Davies calls for creation of a junk bond market

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Howard Davies, the deputy governor of the Bank of England, called yesterday for the creation of a domestic junk bond market to help stimulate weak investment in Britain. He also blamed the Government for exacerbating this shortfall by cutting back publicly funded investment in the mistaken hope that the Private Finance Initiative would plug the gap.

Mr Davies told Britain's powerful fund managers at the National Association of Pension Funds' investment conference in Eastbourne: "The Government's plans for publicly funded investment to be replaced by privately-financed and managed projects have been over-optimistic.''

He said the Initiative has taken too long to get moving. "Construction companies have not been reticent in making that point to us, and no doubt to the Treasury'" he said.

One way of boosting the PFI, Mr Davies said, would be to develop an appropriate junk bond market. "The UK still lacks a high yield bond market, which could be particularly appropriate for technology-based companies, and perhaps for the Private Finance Initiative," he suggested.

"We would like to see a debt market complement to Aim. The Bank of England has no project to launch this, but would encourage it."

Pointing the recent launch of one PFI fund, he called for more to follow.

Instead of concentrating on routing the financing of PFI projects through the contractor or the consortium, more attention should be paid to exploring alternative opportunities. "Perhaps we should be looking at ways to finance the project itself, through an operating company raising its own finance. If that is to happen, then we shall need a secondary market in the financial assets of those projects. It may be that we need new instruments, perhaps on convertible form, which can reflect the varying risks and returns at different stages in a project's life cycle and offer strategic options to an investor exercisable over time to help balance an institutional portfolio."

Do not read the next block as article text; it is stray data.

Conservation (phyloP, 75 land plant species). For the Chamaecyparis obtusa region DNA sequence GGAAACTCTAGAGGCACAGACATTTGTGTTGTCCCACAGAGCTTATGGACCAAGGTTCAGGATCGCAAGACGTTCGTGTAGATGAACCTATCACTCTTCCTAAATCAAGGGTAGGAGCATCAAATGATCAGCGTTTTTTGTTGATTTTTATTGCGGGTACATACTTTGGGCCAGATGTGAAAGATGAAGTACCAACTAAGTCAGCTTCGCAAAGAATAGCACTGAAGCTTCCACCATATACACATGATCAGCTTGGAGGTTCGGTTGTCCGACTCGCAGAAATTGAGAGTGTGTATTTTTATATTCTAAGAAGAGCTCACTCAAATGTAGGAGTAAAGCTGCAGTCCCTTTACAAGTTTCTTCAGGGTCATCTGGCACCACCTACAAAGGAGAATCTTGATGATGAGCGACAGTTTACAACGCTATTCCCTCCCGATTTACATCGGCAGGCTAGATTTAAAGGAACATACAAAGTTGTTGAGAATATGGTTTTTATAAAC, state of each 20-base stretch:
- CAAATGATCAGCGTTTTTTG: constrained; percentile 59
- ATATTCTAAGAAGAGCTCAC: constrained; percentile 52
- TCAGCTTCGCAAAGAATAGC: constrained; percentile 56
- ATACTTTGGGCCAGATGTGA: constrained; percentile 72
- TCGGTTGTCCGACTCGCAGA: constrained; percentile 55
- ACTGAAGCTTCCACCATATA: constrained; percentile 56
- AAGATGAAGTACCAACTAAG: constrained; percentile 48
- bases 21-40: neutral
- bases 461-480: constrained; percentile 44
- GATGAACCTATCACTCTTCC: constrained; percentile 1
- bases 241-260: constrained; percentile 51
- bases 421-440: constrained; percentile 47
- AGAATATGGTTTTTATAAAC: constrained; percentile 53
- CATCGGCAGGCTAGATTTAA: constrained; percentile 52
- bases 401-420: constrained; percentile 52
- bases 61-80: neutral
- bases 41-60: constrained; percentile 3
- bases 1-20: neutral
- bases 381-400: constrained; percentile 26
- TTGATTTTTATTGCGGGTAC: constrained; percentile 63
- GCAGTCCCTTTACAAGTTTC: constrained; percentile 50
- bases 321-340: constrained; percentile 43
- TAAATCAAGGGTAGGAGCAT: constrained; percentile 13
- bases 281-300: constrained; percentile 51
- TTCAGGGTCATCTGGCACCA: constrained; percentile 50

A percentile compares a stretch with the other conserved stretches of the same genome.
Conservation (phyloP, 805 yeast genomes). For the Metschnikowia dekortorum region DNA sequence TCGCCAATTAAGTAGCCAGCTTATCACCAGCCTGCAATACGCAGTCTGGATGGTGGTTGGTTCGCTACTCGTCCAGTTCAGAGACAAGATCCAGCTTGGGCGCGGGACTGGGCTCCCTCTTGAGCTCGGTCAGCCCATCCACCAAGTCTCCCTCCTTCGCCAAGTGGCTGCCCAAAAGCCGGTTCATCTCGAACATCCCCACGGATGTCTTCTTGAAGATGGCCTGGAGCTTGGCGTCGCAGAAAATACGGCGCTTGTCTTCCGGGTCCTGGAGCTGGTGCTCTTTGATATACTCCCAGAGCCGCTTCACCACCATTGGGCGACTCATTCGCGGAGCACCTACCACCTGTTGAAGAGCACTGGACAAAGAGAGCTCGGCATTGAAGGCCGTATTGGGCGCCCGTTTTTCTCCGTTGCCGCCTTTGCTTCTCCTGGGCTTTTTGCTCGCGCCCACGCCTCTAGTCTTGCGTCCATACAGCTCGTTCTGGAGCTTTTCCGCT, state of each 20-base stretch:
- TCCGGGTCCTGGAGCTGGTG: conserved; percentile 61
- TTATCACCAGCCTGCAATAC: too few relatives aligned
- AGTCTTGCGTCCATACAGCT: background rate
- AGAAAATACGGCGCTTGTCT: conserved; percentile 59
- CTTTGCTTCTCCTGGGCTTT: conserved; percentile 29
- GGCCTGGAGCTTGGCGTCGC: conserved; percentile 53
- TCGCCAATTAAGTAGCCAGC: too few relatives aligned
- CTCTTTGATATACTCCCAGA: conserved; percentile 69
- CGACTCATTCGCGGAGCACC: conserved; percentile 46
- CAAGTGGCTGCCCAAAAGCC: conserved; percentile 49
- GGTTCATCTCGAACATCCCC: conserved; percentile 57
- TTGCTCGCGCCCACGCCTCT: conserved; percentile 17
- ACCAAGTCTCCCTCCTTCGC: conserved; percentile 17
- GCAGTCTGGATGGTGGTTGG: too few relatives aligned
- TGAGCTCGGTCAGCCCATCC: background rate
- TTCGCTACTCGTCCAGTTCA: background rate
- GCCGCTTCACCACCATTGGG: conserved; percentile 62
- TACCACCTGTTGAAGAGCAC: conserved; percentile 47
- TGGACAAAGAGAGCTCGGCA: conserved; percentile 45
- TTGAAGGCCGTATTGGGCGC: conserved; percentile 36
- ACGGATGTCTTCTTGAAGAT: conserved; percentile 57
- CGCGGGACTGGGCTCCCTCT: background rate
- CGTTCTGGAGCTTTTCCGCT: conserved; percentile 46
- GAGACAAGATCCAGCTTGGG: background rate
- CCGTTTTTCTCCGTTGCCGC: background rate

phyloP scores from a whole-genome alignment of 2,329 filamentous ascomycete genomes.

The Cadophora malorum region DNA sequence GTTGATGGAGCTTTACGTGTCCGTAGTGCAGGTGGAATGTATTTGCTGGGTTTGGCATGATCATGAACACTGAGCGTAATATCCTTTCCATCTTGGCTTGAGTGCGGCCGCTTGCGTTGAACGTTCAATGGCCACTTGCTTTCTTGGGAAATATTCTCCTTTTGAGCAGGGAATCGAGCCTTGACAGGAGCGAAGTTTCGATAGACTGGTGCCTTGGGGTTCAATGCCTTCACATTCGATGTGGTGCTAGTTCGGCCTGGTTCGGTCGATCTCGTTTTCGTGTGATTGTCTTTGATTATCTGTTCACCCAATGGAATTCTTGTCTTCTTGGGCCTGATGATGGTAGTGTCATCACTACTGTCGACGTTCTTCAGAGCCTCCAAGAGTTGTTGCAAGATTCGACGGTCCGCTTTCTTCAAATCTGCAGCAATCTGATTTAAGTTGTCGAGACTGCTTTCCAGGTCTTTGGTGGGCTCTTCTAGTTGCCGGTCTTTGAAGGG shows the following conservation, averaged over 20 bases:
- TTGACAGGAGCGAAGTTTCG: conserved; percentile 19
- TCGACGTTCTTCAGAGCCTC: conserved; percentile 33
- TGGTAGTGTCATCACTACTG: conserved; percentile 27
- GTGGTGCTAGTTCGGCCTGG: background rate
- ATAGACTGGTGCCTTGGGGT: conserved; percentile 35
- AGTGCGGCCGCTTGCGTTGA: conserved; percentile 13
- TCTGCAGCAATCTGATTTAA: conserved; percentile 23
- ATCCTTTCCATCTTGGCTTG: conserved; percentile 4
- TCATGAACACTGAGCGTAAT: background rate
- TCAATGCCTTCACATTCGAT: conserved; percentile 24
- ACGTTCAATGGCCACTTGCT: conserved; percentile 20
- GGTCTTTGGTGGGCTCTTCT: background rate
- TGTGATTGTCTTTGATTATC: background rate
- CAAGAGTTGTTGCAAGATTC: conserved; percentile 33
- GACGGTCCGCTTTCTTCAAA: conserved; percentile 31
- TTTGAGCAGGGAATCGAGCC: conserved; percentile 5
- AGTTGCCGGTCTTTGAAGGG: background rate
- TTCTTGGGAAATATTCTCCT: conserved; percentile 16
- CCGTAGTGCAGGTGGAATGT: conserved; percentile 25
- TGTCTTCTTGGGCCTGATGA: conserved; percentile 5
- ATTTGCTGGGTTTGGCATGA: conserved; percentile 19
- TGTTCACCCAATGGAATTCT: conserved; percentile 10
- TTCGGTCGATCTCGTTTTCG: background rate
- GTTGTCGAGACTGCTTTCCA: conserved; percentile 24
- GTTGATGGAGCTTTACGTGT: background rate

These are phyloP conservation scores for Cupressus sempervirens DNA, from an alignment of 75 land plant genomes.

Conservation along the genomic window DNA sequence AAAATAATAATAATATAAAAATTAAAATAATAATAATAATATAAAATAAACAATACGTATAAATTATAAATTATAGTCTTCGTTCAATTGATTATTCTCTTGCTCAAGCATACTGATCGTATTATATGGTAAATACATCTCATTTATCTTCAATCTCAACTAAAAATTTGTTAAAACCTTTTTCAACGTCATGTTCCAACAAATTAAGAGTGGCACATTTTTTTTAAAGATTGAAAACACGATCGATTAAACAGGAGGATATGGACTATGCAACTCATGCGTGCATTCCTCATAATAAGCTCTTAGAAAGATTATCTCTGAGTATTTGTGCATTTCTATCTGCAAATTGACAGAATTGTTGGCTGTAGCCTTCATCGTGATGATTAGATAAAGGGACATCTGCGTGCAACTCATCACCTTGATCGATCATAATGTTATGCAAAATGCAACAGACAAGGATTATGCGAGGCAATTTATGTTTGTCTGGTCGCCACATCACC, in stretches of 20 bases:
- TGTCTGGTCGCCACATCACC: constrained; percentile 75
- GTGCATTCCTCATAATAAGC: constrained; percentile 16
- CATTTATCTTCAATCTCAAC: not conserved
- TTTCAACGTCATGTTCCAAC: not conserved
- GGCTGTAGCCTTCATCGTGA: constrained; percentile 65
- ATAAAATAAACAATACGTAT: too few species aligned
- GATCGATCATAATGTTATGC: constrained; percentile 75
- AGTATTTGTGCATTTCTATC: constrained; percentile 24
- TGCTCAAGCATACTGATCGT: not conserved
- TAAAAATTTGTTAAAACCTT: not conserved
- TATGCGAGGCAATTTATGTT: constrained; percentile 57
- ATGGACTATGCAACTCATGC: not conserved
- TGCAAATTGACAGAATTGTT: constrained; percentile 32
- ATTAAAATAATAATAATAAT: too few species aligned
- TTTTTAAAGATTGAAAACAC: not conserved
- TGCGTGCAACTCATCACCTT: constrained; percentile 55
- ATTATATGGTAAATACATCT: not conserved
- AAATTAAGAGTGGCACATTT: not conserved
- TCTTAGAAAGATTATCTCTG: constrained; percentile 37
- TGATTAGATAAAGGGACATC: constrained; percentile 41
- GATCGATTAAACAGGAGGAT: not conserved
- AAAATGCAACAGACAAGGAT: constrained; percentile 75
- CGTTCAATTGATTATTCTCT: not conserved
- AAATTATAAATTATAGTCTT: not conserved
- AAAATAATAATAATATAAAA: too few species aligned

A high yield bond market could also help address long-standing concerns of smaller firms, notably high technology startups, about their difficulties in raising finance.There has been some improvement, Mr Davies said, with a reduction in the reliance on overdraft financing in favour of fixed- rate bank lending. But the term rarely exceeds three years. It is only the big corporates that manage to access longer maturities via the Eurobond market.

Calling for increased financing innovation, Mr Davies said the Bank of England planned to investigate ways of plugging the financing gaps during the course of the year.

He berated the investment community for the fact that Britain's traditional weakness in corporate investment was continuing to drag on economic potential. "Indeed the bald figures would suggest that investment growth has been considerable weaker in this recovery than it was a decade ago," he said.

In the first three years of the 1980s recovery investment recovery grew by almost 20 per cent more than in the first three years of this upturn. Mr Davies offered several special mitigating factors - that economic investment did not fall as far in the last recession, and that capacity levels were much higher as the current recovery began.

Latest CBI survey evidence suggests that conditions are improving, and investment intentions remain strong, holding out the prospect of a pick- up in investment this year and next.